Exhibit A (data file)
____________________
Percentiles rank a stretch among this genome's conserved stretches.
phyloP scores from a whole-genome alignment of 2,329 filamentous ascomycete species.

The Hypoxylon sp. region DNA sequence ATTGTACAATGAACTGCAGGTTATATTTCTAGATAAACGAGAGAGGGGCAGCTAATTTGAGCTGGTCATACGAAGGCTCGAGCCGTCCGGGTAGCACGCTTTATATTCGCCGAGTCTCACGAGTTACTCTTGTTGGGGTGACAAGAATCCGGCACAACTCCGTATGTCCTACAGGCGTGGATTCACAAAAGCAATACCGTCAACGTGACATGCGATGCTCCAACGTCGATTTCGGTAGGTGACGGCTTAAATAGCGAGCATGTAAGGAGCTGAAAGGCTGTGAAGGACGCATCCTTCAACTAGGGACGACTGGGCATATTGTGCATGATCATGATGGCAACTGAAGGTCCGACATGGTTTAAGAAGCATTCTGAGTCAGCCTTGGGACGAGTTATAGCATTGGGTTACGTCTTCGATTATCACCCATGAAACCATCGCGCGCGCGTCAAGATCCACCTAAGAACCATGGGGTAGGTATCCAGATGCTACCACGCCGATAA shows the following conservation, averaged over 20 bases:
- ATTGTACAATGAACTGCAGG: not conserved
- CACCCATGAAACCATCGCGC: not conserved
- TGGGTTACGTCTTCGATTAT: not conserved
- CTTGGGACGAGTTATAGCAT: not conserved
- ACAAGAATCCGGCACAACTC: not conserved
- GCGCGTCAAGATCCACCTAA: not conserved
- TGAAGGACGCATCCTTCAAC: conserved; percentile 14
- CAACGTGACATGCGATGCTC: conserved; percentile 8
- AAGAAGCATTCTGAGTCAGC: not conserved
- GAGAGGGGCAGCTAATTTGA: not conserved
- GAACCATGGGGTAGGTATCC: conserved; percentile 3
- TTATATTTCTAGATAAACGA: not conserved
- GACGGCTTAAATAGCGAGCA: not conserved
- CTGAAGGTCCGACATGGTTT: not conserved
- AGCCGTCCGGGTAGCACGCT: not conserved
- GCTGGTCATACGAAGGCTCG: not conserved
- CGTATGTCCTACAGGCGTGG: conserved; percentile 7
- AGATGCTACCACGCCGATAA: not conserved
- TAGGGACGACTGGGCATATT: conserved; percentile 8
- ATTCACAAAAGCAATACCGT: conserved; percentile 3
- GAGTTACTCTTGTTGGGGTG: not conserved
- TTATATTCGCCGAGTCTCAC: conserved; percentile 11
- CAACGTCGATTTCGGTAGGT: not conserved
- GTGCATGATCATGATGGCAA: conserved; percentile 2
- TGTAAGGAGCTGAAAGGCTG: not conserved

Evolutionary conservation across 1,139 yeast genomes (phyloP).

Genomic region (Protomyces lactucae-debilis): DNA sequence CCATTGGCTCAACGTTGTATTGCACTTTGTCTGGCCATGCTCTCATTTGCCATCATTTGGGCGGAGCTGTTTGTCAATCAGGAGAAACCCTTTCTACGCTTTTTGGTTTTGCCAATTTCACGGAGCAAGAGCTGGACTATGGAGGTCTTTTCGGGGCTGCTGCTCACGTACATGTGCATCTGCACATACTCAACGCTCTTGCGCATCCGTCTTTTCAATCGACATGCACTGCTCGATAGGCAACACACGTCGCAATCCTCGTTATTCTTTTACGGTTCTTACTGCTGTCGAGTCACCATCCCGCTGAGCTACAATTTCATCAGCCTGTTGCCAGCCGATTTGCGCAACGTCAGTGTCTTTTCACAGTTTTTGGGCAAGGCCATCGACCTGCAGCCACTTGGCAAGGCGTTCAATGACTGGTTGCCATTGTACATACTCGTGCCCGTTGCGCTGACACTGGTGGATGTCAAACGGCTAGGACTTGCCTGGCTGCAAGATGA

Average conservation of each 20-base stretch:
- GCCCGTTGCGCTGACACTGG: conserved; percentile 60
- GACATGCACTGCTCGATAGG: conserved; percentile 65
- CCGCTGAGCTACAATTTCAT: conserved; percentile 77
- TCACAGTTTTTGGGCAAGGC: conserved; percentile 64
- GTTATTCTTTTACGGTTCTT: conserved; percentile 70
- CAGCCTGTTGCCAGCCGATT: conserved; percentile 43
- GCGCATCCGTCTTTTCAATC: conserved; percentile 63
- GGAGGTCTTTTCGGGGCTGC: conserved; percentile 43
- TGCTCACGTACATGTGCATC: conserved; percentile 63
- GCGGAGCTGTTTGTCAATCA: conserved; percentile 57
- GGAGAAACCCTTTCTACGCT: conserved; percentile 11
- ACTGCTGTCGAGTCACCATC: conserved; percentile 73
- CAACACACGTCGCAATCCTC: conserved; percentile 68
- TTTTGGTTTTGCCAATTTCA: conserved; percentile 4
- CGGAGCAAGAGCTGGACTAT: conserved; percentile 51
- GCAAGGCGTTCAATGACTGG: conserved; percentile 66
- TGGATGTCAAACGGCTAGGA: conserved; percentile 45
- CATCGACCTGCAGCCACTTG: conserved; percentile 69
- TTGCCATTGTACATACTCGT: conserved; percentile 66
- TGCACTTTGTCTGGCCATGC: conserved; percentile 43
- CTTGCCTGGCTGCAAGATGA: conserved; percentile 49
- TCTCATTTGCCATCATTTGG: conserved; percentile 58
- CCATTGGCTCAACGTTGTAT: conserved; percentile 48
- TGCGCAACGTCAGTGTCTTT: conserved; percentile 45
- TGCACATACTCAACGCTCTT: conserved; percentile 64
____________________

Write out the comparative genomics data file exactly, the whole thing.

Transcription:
Percentiles rank a stretch among this genome's conserved stretches.
phyloP scores from a whole-genome alignment of 2,329 filamentous ascomycete species.

The Hypoxylon sp. region DNA sequence ATTGTACAATGAACTGCAGGTTATATTTCTAGATAAACGAGAGAGGGGCAGCTAATTTGAGCTGGTCATACGAAGGCTCGAGCCGTCCGGGTAGCACGCTTTATATTCGCCGAGTCTCACGAGTTACTCTTGTTGGGGTGACAAGAATCCGGCACAACTCCGTATGTCCTACAGGCGTGGATTCACAAAAGCAATACCGTCAACGTGACATGCGATGCTCCAACGTCGATTTCGGTAGGTGACGGCTTAAATAGCGAGCATGTAAGGAGCTGAAAGGCTGTGAAGGACGCATCCTTCAACTAGGGACGACTGGGCATATTGTGCATGATCATGATGGCAACTGAAGGTCCGACATGGTTTAAGAAGCATTCTGAGTCAGCCTTGGGACGAGTTATAGCATTGGGTTACGTCTTCGATTATCACCCATGAAACCATCGCGCGCGCGTCAAGATCCACCTAAGAACCATGGGGTAGGTATCCAGATGCTACCACGCCGATAA shows the following conservation, averaged over 20 bases:
- ATTGTACAATGAACTGCAGG: not conserved
- CACCCATGAAACCATCGCGC: not conserved
- TGGGTTACGTCTTCGATTAT: not conserved
- CTTGGGACGAGTTATAGCAT: not conserved
- ACAAGAATCCGGCACAACTC: not conserved
- GCGCGTCAAGATCCACCTAA: not conserved
- TGAAGGACGCATCCTTCAAC: conserved; percentile 14
- CAACGTGACATGCGATGCTC: conserved; percentile 8
- AAGAAGCATTCTGAGTCAGC: not conserved
- GAGAGGGGCAGCTAATTTGA: not conserved
- GAACCATGGGGTAGGTATCC: conserved; percentile 3
- TTATATTTCTAGATAAACGA: not conserved
- GACGGCTTAAATAGCGAGCA: not conserved
- CTGAAGGTCCGACATGGTTT: not conserved
- AGCCGTCCGGGTAGCACGCT: not conserved
- GCTGGTCATACGAAGGCTCG: not conserved
- CGTATGTCCTACAGGCGTGG: conserved; percentile 7
- AGATGCTACCACGCCGATAA: not conserved
- TAGGGACGACTGGGCATATT: conserved; percentile 8
- ATTCACAAAAGCAATACCGT: conserved; percentile 3
- GAGTTACTCTTGTTGGGGTG: not conserved
- TTATATTCGCCGAGTCTCAC: conserved; percentile 11
- CAACGTCGATTTCGGTAGGT: not conserved
- GTGCATGATCATGATGGCAA: conserved; percentile 2
- TGTAAGGAGCTGAAAGGCTG: not conserved

Evolutionary conservation across 1,139 yeast genomes (phyloP).

Genomic region (Protomyces lactucae-debilis): DNA sequence CCATTGGCTCAACGTTGTATTGCACTTTGTCTGGCCATGCTCTCATTTGCCATCATTTGGGCGGAGCTGTTTGTCAATCAGGAGAAACCCTTTCTACGCTTTTTGGTTTTGCCAATTTCACGGAGCAAGAGCTGGACTATGGAGGTCTTTTCGGGGCTGCTGCTCACGTACATGTGCATCTGCACATACTCAACGCTCTTGCGCATCCGTCTTTTCAATCGACATGCACTGCTCGATAGGCAACACACGTCGCAATCCTCGTTATTCTTTTACGGTTCTTACTGCTGTCGAGTCACCATCCCGCTGAGCTACAATTTCATCAGCCTGTTGCCAGCCGATTTGCGCAACGTCAGTGTCTTTTCACAGTTTTTGGGCAAGGCCATCGACCTGCAGCCACTTGGCAAGGCGTTCAATGACTGGTTGCCATTGTACATACTCGTGCCCGTTGCGCTGACACTGGTGGATGTCAAACGGCTAGGACTTGCCTGGCTGCAAGATGA

Average conservation of each 20-base stretch:
- GCCCGTTGCGCTGACACTGG: conserved; percentile 60
- GACATGCACTGCTCGATAGG: conserved; percentile 65
- CCGCTGAGCTACAATTTCAT: conserved; percentile 77
- TCACAGTTTTTGGGCAAGGC: conserved; percentile 64
- GTTATTCTTTTACGGTTCTT: conserved; percentile 70
- CAGCCTGTTGCCAGCCGATT: conserved; percentile 43
- GCGCATCCGTCTTTTCAATC: conserved; percentile 63
- GGAGGTCTTTTCGGGGCTGC: conserved; percentile 43
- TGCTCACGTACATGTGCATC: conserved; percentile 63
- GCGGAGCTGTTTGTCAATCA: conserved; percentile 57
- GGAGAAACCCTTTCTACGCT: conserved; percentile 11
- ACTGCTGTCGAGTCACCATC: conserved; percentile 73
- CAACACACGTCGCAATCCTC: conserved; percentile 68
- TTTTGGTTTTGCCAATTTCA: conserved; percentile 4
- CGGAGCAAGAGCTGGACTAT: conserved; percentile 51
- GCAAGGCGTTCAATGACTGG: conserved; percentile 66
- TGGATGTCAAACGGCTAGGA: conserved; percentile 45
- CATCGACCTGCAGCCACTTG: conserved; percentile 69
- TTGCCATTGTACATACTCGT: conserved; percentile 66
- TGCACTTTGTCTGGCCATGC: conserved; percentile 43
- CTTGCCTGGCTGCAAGATGA: conserved; percentile 49
- TCTCATTTGCCATCATTTGG: conserved; percentile 58
- CCATTGGCTCAACGTTGTAT: conserved; percentile 48
- TGCGCAACGTCAGTGTCTTT: conserved; percentile 45
- TGCACATACTCAACGCTCTT: conserved; percentile 64